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The Morning Show Review: Apple's Big Swing Is Preachy, Jumbled Sorkin Lite

The Morning Show Apple Jennifer Aniston Reese Witherspoon

Apple certainly brought out the big guns for its first major TV offering, with Jennifer Aniston, Reese Witherspoon and Steve Carell all starring in the daytime TV-set drama The Morning Show, debuting this Friday, Nov. 1 along with the Apple TV+ streaming service. (I’ve seen the first three episodes.) How could any show starring those three actors possibly be anything but great, you might ask? Well… it could, actually. Sadly, The Morning Show is overly talky, tonally confused, badly miscast in places — and, given the talent involved, a major disappointment.

Set behind the scenes of a Today-like daytime talk show, the premiere opens with a bombshell, with Carell’s beloved anchor Mitch Kessler getting fired after a number of sexual misconduct accusations come to light. And that’s where the troubles begin: Carell is the wrong choice to play Mitch, a smug jerk who plays the victim in ugly tirades against the #MeToo movement. He can’t really shake the Michael Scott associations, and his presence adds an unfortunate comic tone to a very serious subject. The show insists on following Mitch’s fumbling attempts at post-scandal rehabilitation… but every time he appeared on screen, I cringed.

The Morning Show Apple Reese WitherspoonThe scandal leaves Mitch’s co-anchor Alex Levy (Aniston) to navigate the fallout as executives try to shake up the show around her. One possibility is West Virginia TV reporter Bradley Jackson (Witherspoon), whose on-air run-in with a protestor goes viral and leads to a contentious Morning Show interview with Alex… and a possible host slot sitting next to her. But Witherspoon doesn’t feel quite right to play Bradley, either; she’s supposed to be a straight-shooting breath of fresh air, but Witherspoon is too close to Aniston’s age to play the unconventional upstart who’s a threat to unseat her. And the dynamic between Alex and Bradley is strange and hard to pin down; their big TV showdown turns into a philosophical debate that isn’t half as revelatory as the show seems to think it is.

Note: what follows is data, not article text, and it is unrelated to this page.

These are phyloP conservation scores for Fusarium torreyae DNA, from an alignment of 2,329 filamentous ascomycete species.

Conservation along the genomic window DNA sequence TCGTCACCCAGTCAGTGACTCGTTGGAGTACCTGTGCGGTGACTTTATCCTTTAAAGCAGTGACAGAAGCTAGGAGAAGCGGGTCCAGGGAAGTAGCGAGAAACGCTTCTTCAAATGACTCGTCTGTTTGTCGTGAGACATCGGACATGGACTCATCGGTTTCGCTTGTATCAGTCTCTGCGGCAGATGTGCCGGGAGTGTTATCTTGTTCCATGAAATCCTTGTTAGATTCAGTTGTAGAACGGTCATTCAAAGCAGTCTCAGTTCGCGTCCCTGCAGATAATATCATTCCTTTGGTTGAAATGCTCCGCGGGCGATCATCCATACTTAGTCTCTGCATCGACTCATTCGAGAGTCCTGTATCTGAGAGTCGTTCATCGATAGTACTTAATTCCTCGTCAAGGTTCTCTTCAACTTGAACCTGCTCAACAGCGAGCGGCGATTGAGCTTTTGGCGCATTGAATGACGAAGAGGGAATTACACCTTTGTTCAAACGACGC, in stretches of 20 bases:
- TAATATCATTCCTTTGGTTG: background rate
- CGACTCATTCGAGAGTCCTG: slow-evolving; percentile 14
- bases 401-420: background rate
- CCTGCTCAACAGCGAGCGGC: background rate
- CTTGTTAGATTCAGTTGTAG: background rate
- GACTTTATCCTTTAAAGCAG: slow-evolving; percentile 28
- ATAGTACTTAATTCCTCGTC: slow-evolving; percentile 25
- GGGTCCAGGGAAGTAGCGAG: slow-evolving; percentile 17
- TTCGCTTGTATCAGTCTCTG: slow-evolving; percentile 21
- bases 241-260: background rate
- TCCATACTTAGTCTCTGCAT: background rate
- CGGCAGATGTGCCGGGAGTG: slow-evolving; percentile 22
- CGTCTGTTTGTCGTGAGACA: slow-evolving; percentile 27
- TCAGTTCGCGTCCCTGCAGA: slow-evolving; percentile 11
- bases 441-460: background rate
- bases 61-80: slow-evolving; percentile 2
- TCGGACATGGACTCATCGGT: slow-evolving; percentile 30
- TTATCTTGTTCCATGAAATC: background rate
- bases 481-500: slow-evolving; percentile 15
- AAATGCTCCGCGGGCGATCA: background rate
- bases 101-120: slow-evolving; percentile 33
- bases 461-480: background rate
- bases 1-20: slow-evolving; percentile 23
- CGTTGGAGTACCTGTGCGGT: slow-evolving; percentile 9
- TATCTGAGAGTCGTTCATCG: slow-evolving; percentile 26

It’s all a bit The Newsroom-y, if you remember Aaron Sorkin’s hate-watchable HBO series from a few years back, with the hustle and bustle of live TV production and the constant pressure from executives up on high. (It even has several Sorkin-esque walk-and-talks!) But Sorkin himself couldn’t make The Newsroom work, and the writing here is a significant step below that, with characters making lots of bold statements about who they are and what they stand for. These people don’t just talk. They proclaim! They declare! They espouse! “America is ____!” “The news is _____!” “Women today are _____!” I wanted to see more of the nuts and bolts of actually producing a live TV news show, but the series is much more interested in showing us scene after scene of this kind of speechifying… and it’s exhausting.

The Morning Show also seems to be set in a fairy-tale world of journalistic integrity, with starry-eyed reporters battling with coldhearted network executives, like it’s encased in amber from two decades ago. It makes half-hearted attempts to incorporate modern broadcast trends, but just feels hopelessly out of step with the way people consume news now. (Side note: The show’s fictional TV network is named UBA, which is a terrible network name. Just awful.) The overall tone is deeply confused: First, it’s light and bouncy, almost comedic, and then turns gravely serious, like a daytime TV host making a particularly clumsy segue.

It does boast an absolutely stacked cast; in fact, if anything, it’s too stacked. Quality performers like Gugu Mbatha-Raw, Adina Porter and Ian Gomez are shoved into the background and barely get a handful of lines combined in the first three episodes. There’s really far too much going on here: Alex also has a college-age daughter she’s struggling to connect with, and Bradley has a brother at home who’s a drug addict, but neither of those storylines carry any real resonance, at least at first. They just serve to clutter up an already cluttered series.

The Morning Show Apple Jennifer AnistonAniston fares the best among the cast, though. She does get a bit too Rachel Green-y at times during the comedic bits, but Alex has far and away the strongest narrative arc on the show. She has wildly mixed feelings about replacing Mitch, who was a close friend of hers, and she also faces an uphill battle trying to cling to relevance as a woman growing older on television. Aniston infuses Alex’s story with genuine emotion, and reminds us what a gifted dramatic actor she is. But the rest of the show lets her down. It’s a solid performance lost in a sea of jumbled ideas and missed opportunities.

A final warning: If you stick around long enough to watch the second episode, it ends with a bizarre “twist” that makes absolutely no sense, from either a TV production perspective or an emotional character one. If I had any desire to stick with The Morning Show at that point — which I did not — that would have just obliterated it completely. Apple was clearly hoping to make a big splash with this star-studded series… but it ends up being more of a painful belly flop.

THE TVLINE BOTTOM LINE: Apple’s first big TV offering The Morning Show is an overly talky, tonally confused misfire that squanders a very good cast.

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